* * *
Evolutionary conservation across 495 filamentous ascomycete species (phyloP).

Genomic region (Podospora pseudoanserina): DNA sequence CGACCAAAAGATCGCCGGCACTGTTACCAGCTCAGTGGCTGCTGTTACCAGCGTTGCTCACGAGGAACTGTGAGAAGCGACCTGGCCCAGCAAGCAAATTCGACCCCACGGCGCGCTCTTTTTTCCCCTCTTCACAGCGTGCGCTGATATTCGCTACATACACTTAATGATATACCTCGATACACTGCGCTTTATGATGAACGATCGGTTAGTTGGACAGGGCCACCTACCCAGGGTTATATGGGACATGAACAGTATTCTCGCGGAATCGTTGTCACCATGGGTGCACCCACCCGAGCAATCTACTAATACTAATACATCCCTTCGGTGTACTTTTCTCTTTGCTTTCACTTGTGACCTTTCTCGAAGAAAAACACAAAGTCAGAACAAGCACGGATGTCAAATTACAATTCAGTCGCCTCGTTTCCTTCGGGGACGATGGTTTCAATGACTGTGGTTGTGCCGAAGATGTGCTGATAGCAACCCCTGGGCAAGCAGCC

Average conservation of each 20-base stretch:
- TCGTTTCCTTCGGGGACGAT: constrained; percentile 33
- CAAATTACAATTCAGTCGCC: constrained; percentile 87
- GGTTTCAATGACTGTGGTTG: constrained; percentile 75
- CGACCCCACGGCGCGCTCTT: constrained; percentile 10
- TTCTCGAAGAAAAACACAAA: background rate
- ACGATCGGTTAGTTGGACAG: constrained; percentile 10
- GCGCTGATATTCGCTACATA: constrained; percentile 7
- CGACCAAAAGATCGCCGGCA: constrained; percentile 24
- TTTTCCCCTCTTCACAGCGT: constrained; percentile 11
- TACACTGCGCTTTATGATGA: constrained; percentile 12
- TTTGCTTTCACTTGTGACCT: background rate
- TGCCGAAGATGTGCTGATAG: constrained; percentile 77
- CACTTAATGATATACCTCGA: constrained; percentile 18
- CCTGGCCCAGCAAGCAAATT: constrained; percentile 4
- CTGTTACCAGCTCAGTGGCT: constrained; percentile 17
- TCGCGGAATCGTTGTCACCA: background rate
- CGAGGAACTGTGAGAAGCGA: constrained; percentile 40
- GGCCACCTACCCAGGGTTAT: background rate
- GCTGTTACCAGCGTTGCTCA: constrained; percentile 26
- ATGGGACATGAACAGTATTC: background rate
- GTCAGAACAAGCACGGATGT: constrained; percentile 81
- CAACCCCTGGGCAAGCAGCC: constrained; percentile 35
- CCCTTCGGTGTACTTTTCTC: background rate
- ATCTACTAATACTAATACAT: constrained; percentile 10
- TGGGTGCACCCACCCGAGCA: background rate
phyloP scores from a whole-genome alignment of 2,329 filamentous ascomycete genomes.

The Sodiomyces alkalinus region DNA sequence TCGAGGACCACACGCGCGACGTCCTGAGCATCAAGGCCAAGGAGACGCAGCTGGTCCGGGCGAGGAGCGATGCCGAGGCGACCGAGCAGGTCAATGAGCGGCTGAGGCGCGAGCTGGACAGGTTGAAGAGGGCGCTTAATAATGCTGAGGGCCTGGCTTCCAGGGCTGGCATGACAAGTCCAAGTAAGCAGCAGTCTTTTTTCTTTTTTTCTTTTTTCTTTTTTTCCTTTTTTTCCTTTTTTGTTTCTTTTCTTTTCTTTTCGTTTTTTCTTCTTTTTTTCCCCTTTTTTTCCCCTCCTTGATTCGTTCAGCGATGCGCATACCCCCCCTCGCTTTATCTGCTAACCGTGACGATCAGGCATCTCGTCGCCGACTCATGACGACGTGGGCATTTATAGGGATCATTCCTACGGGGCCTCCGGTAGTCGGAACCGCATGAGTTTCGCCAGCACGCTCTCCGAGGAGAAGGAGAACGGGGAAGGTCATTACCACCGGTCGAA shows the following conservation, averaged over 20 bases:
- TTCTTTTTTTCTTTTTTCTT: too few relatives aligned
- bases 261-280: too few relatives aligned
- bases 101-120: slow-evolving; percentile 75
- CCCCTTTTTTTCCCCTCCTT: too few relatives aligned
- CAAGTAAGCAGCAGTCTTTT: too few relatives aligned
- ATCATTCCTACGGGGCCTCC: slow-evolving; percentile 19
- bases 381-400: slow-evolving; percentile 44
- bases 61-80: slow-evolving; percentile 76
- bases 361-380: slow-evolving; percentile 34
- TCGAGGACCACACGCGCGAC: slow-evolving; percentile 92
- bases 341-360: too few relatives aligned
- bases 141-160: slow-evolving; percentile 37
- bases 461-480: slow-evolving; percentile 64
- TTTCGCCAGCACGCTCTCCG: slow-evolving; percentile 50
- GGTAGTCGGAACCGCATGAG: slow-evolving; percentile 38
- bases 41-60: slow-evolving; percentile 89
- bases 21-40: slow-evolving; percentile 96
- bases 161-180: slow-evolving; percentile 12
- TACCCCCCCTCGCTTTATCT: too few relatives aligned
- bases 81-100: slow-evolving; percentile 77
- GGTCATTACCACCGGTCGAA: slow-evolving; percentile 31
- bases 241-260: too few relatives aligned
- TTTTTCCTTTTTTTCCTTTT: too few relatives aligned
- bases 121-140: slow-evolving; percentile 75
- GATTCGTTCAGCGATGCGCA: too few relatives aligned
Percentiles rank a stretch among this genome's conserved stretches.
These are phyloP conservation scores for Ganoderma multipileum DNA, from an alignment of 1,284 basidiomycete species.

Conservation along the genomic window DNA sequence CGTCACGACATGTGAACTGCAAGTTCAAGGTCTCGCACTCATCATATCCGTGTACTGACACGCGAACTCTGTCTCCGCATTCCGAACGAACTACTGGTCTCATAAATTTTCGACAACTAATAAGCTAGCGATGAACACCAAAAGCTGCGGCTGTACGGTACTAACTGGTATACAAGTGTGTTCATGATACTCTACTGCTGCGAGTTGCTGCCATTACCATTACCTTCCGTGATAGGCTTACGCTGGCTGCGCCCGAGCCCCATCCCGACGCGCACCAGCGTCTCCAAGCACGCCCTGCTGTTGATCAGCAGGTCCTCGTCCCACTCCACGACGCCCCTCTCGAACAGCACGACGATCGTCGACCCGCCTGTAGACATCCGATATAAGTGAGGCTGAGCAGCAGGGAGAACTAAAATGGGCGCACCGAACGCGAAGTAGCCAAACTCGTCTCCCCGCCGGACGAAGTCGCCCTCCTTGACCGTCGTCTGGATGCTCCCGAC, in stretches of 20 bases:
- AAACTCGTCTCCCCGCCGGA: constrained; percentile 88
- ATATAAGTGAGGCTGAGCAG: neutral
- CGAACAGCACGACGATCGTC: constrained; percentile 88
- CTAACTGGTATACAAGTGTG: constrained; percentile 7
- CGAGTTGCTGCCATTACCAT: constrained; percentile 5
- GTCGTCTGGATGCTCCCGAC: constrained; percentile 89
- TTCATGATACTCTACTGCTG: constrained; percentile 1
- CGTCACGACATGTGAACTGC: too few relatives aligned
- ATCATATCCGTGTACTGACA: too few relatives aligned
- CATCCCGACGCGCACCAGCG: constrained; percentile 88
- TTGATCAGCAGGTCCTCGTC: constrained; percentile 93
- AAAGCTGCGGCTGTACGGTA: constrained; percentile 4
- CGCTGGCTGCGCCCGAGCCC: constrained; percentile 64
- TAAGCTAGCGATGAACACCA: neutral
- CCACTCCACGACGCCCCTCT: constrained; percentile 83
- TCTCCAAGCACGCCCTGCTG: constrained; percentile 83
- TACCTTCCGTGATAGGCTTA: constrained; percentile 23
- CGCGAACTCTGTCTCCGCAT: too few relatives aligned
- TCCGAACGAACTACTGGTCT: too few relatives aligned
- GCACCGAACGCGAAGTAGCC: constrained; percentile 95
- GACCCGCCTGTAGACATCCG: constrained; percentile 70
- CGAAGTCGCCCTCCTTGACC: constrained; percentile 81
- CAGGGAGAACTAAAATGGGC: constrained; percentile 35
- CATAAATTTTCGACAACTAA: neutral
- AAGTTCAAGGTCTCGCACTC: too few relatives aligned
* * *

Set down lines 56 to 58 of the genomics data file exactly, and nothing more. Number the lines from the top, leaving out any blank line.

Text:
Percentiles rank a stretch among this genome's conserved stretches.
These are phyloP conservation scores for Ganoderma multipileum DNA, from an alignment of 1,284 basidiomycete species.

Conservation along the genomic window DNA sequence CGTCACGACATGTGAACTGCAAGTTCAAGGTCTCGCACTCATCATATCCGTGTACTGACACGCGAACTCTGTCTCCGCATTCCGAACGAACTACTGGTCTCATAAATTTTCGACAACTAATAAGCTAGCGATGAACACCAAAAGCTGCGGCTGTACGGTACTAACTGGTATACAAGTGTGTTCATGATACTCTACTGCTGCGAGTTGCTGCCATTACCATTACCTTCCGTGATAGGCTTACGCTGGCTGCGCCCGAGCCCCATCCCGACGCGCACCAGCGTCTCCAAGCACGCCCTGCTGTTGATCAGCAGGTCCTCGTCCCACTCCACGACGCCCCTCTCGAACAGCACGACGATCGTCGACCCGCCTGTAGACATCCGATATAAGTGAGGCTGAGCAGCAGGGAGAACTAAAATGGGCGCACCGAACGCGAAGTAGCCAAACTCGTCTCCCCGCCGGACGAAGTCGCCCTCCTTGACCGTCGTCTGGATGCTCCCGAC, in stretches of 20 bases: